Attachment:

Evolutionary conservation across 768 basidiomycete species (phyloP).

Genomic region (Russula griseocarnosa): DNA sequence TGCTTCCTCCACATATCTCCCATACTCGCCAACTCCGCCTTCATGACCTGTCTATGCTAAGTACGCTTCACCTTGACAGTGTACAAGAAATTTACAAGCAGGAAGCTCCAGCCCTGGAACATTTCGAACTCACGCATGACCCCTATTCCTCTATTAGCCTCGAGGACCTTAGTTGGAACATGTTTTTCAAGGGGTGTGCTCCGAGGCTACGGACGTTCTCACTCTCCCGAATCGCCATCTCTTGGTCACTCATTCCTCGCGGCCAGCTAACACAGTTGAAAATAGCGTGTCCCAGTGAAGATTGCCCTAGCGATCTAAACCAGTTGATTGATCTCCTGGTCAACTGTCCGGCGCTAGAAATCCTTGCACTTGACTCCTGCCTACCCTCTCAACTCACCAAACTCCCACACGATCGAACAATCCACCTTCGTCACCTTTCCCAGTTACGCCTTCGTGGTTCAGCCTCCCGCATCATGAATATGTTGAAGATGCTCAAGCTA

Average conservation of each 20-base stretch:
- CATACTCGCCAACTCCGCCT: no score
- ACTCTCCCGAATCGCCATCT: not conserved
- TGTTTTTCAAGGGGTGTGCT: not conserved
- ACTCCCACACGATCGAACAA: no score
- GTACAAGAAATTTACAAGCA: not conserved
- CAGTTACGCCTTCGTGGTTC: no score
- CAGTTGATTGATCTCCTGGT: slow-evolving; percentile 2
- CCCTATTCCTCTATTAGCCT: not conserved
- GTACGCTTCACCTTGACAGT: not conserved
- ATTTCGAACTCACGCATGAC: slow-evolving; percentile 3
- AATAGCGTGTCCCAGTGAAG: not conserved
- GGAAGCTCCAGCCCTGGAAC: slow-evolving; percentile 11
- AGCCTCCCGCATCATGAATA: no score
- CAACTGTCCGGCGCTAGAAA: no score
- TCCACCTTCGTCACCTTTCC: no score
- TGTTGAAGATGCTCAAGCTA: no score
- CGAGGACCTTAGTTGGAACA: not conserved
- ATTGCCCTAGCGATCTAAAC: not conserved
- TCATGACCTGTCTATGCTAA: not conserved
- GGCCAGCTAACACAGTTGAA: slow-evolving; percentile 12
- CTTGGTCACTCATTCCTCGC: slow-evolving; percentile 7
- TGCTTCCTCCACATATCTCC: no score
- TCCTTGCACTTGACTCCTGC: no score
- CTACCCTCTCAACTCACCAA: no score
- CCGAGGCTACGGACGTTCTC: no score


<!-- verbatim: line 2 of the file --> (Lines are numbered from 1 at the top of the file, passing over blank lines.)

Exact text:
Genomic region (Russula griseocarnosa): DNA sequence TGCTTCCTCCACATATCTCCCATACTCGCCAACTCCGCCTTCATGACCTGTCTATGCTAAGTACGCTTCACCTTGACAGTGTACAAGAAATTTACAAGCAGGAAGCTCCAGCCCTGGAACATTTCGAACTCACGCATGACCCCTATTCCTCTATTAGCCTCGAGGACCTTAGTTGGAACATGTTTTTCAAGGGGTGTGCTCCGAGGCTACGGACGTTCTCACTCTCCCGAATCGCCATCTCTTGGTCACTCATTCCTCGCGGCCAGCTAACACAGTTGAAAATAGCGTGTCCCAGTGAAGATTGCCCTAGCGATCTAAACCAGTTGATTGATCTCCTGGTCAACTGTCCGGCGCTAGAAATCCTTGCACTTGACTCCTGCCTACCCTCTCAACTCACCAAACTCCCACACGATCGAACAATCCACCTTCGTCACCTTTCCCAGTTACGCCTTCGTGGTTCAGCCTCCCGCATCATGAATATGTTGAAGATGCTCAAGCTA